Here is another of those fortuitous finds we’ve had the good fortune to make. Named after Captain William Cornwallis Symonds, a prominent British Army officer during the early days of colonization of New Zealand (and who later went on to serve as Chief Magistrate of Auckland), the 14 acre Symonds Street Cemetery (established in 1842) was the first official burial ground in the city. Captain Symonds, who, by the way is not buried here, was related to General Charles Cornwallis who surrender to American troops at Yorktown, Va. at the end of the American Revolution. There is some archeological evidence suggesting that the area of the Symonds Street cemetery (also known as the Grafton Cemetery) had been used for Pre-European burials. Divided into four sections, based on religion(i.e. Anglican, Catholic, Jewish, and Presbyterian/Wesleyan), the Cemetery was closed to burials (other than to existing family plots) in1886, when a new municipal graveyard was created in West Auckland. In 1909, the Auckland City Council took over management of the Symonds Cemetery. With the development of the Auckland Southern Motorway during the 1960’s, 4100 bodies were moved and re-interned in other parts of the Cemetery, thus reducing the original size of the burial grounds by one-quarter. Among the early colonists buried here are William Hobson, first governor of New Zealand and co-author of the Treaty of Waitangi (as well as a close, personal friend of Captain Symonds); Archibold Clark, first mayor of the Auckland Borough Council; and Annie Jane Schanackenberg, missionary and sufferage activist.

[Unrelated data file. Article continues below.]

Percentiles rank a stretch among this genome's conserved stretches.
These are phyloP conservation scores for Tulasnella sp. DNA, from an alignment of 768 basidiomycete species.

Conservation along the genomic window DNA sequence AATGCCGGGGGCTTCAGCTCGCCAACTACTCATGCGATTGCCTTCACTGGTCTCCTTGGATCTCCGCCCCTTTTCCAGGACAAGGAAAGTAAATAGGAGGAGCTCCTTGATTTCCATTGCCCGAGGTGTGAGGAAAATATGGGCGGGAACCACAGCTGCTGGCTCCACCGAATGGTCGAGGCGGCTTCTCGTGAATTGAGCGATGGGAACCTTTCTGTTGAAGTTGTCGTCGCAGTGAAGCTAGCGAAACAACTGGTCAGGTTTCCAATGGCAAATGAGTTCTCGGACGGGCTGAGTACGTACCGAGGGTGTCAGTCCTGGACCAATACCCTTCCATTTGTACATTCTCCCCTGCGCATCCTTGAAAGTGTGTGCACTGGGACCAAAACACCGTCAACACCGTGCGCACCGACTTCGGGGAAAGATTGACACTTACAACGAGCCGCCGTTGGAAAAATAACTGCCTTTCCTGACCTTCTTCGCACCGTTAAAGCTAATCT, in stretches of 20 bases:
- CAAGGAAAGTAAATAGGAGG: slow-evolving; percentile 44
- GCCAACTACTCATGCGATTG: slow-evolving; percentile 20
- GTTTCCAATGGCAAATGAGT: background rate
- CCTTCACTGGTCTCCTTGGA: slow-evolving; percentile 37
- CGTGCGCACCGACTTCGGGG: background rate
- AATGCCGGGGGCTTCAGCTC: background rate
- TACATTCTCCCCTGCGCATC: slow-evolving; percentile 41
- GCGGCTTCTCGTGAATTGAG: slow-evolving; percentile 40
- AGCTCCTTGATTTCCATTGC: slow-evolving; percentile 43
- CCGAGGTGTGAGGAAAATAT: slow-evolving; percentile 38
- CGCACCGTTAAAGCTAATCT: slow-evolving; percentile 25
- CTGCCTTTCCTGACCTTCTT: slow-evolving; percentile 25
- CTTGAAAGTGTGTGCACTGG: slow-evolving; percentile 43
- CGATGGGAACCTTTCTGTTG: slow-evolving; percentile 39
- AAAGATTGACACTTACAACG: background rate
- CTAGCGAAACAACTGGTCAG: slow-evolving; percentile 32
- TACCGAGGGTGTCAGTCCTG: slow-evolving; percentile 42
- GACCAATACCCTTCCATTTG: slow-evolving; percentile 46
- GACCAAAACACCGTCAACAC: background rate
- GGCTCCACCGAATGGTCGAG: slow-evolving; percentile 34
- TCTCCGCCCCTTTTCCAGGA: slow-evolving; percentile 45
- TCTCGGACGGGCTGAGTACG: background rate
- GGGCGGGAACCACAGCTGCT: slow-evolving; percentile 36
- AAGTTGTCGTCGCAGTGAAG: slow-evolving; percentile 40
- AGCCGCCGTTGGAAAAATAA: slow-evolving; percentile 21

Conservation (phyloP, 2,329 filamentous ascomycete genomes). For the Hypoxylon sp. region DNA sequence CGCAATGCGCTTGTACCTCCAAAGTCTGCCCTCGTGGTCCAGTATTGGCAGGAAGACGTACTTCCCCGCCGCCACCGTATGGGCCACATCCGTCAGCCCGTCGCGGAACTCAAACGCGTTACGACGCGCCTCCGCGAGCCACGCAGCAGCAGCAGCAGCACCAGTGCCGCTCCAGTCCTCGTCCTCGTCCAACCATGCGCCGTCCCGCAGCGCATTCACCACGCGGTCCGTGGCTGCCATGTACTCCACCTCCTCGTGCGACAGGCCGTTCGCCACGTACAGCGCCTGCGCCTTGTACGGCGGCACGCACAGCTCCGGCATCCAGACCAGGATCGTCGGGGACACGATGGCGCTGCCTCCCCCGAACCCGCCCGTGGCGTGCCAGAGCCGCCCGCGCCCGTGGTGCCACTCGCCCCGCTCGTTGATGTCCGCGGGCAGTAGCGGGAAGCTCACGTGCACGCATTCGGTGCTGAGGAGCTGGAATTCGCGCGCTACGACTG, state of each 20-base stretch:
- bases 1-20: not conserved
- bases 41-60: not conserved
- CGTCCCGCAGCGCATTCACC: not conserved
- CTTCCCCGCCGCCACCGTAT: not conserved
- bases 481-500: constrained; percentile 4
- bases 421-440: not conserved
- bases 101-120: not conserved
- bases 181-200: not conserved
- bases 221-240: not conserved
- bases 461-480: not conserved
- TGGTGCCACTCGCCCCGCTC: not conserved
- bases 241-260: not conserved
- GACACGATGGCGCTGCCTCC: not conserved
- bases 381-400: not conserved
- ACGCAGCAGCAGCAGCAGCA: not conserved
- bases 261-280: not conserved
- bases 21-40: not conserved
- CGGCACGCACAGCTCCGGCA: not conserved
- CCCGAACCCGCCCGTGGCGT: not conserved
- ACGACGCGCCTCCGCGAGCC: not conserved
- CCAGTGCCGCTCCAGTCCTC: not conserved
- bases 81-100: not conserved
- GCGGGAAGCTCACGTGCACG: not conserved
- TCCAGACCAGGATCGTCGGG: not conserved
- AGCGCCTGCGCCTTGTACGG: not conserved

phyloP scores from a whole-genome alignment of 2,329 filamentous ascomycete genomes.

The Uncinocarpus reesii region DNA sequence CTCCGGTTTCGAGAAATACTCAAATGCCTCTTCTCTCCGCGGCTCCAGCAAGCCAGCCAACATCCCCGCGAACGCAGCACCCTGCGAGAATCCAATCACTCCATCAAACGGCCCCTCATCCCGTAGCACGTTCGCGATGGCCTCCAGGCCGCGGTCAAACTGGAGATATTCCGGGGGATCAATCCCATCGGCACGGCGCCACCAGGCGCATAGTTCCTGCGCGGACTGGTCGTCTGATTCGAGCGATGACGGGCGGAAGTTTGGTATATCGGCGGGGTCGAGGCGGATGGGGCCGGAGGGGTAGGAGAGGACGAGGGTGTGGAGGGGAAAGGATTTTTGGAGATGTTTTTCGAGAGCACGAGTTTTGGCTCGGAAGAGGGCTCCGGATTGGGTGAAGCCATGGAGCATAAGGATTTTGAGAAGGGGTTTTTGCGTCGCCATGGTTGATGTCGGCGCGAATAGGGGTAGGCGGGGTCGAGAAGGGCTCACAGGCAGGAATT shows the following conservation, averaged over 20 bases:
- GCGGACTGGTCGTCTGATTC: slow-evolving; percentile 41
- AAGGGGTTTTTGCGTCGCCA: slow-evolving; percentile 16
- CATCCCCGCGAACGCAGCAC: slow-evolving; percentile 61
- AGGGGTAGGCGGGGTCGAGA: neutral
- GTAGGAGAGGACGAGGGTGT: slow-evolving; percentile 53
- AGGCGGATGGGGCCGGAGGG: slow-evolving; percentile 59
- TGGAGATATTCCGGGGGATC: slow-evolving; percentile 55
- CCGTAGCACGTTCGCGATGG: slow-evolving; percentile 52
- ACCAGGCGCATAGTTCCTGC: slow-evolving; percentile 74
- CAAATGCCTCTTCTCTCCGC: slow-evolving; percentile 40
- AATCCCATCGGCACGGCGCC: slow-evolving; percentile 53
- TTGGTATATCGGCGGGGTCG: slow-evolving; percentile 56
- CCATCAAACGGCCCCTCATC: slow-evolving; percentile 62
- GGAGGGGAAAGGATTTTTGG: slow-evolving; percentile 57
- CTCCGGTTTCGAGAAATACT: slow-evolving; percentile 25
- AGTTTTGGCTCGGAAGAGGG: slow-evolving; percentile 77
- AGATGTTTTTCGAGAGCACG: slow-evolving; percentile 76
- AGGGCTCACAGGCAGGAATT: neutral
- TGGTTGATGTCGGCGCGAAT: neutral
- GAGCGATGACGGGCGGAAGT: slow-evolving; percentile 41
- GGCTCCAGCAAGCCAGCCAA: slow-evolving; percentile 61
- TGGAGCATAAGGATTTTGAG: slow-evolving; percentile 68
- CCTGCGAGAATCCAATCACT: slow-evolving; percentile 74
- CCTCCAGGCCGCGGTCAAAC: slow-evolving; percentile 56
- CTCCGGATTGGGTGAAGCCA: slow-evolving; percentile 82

Tucked away on the western slope of Grafton Gully in Central Auckland, the Symonds Street cemetery was the first official cemetery in the city.
Walking around this burial ground, you can easily forget there is a busy motorway on the other side of the gates.
The gravestones that are readable provide some interesting insights into the history of the area...
...while others are a little more difficult to decipher.
Archival photos , such as this one from the 1880’s, help to fill in some of the historical facts.
The most famous individual buried here is William Hobson...
...the first governor of New Zealand and co-author of the Treaty of Waitangi.
Hobson was also a close friend with Captain Symonds for whom this graveyard is named.
Carl and Lorraine Aveni are two retirees planning on traveling through Europe for at least one year.